The trauma of being sent to Reykjavík instead of Frankfurt clearly did something to my brain because when I landed on German soil, I was actually excited. For 10 seconds.
Then I just screamed: "Oh my God! It's Frankfurt! Help me God!” Rushing out of the plane, I was greeted not with the airside runway limo I had ordered but with the sight of a luggage mountain so massive that I assumed Caroline Michel's private jet GUSH-1 was nearby unloading her FBF wardrobe. Actually it was just a baggage handlers' strike. Either that or the Flughafen had been integrated into the Waterstone's Hub.
I looked at my watch—in order to make my power brunch with Gail, assertive action was needed. I leapfrogged the other passengers on to the luggage pile, snatched my monogrammed luggage and was away. "Which hotel, bitte?” said my cabbie.
emembering that thanks to my assistant Chloe Daisyhater, the only hotel I was booked into was in an entirely different country, I had to think quickly. "The Hasslehof, obvs. Achtung!”
Heading straight for the bar when I arrived, I replenished my fluids while sitting on Lord Byng of Hype's knee. "I hear the fair's in town—wanna go and see the clowns?” I asked. He nodded nervously as I slyly reached into his pocket and snaffled his room key. I told him to leave, saying I'd meet him in Hall 8, before bounding upstairs to his suite.
Opening my handbag, I discovered not only Lord Byng's key but also his BlackBerry. Turning to my monogrammed case I was bemused to see it contained some torn-up comics, 47 bow-ties, five Panama hats, a box of replacement blazer buttons and several items I cannot mention here. This DF monogrammed suitcase was clearly not mine—it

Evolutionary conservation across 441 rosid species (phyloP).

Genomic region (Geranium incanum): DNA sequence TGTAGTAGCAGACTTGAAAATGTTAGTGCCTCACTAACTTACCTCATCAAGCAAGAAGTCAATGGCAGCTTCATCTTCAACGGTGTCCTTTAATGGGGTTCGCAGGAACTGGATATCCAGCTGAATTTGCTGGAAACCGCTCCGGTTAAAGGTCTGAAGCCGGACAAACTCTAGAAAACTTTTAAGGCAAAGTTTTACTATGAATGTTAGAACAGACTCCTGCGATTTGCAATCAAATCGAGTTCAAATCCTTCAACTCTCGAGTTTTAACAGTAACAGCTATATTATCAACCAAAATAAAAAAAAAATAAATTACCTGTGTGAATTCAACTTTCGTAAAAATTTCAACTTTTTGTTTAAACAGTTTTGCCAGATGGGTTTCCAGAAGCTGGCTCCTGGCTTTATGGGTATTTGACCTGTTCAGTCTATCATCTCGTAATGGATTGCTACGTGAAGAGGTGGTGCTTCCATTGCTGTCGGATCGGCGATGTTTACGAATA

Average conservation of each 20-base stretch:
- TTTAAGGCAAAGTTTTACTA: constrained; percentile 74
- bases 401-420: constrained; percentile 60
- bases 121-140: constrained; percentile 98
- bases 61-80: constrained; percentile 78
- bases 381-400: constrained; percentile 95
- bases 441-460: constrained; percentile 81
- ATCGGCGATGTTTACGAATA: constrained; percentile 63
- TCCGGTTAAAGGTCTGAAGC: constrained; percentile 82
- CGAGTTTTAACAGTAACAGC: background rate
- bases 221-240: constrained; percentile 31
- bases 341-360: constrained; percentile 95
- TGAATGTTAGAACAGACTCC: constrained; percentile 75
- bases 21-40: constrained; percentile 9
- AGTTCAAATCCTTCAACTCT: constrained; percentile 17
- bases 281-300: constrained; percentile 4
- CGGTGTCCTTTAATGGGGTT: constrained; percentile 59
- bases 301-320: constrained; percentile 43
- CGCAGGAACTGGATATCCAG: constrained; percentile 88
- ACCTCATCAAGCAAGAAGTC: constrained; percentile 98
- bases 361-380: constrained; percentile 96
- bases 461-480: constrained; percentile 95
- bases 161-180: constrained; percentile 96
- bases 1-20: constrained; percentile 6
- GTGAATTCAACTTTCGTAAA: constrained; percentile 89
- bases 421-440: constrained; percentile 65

was another DF's, David Fickling.
Desperate for a change of clothes and already late for my keynote symposium on tweeting with @CaroleAgent I donned one of DF's outfits, and sped to the fair dressed as a Gentleman Publisher from the '70s. Doormen bowed, Dame Gail Rebuck courtseyed and Marion Lloyd even pinched my bottom. I texted David: "Meet me behind the Frankfurter concession AT ONCE. I think you know why.” Seconds later a beautiful brunette arrived with a hand over "her” face wearing a Victoria Beckham dress and a pair of snakeskin Louboutins. I eyeballed David and said: "You naughty boy—
but gosh, even on you that dress looks glorious. Now shut your eyes and take it off now!”
Minutes later I emerged as myself once more and stood on the balcony looking down on the fair. Somewhere down there was a publisher for every book on my list—even the really crappy ones that I just took on because the authors were hot or had good surnames. All they needed was a bit of heat under them and anything could happen—this was Frankfurt after all. If NAME REDACTED could get laid here then anything was possible. But how was I going to get that heat going?
I clenched my fists in frustration and then a memory flashed into my brain. In my hand was the mobile phone of the most powerful man in publishing. No one would know that an email from him was really from me . . . was it possible that for the first time, Frankfurt might be ready for some Frost mischief?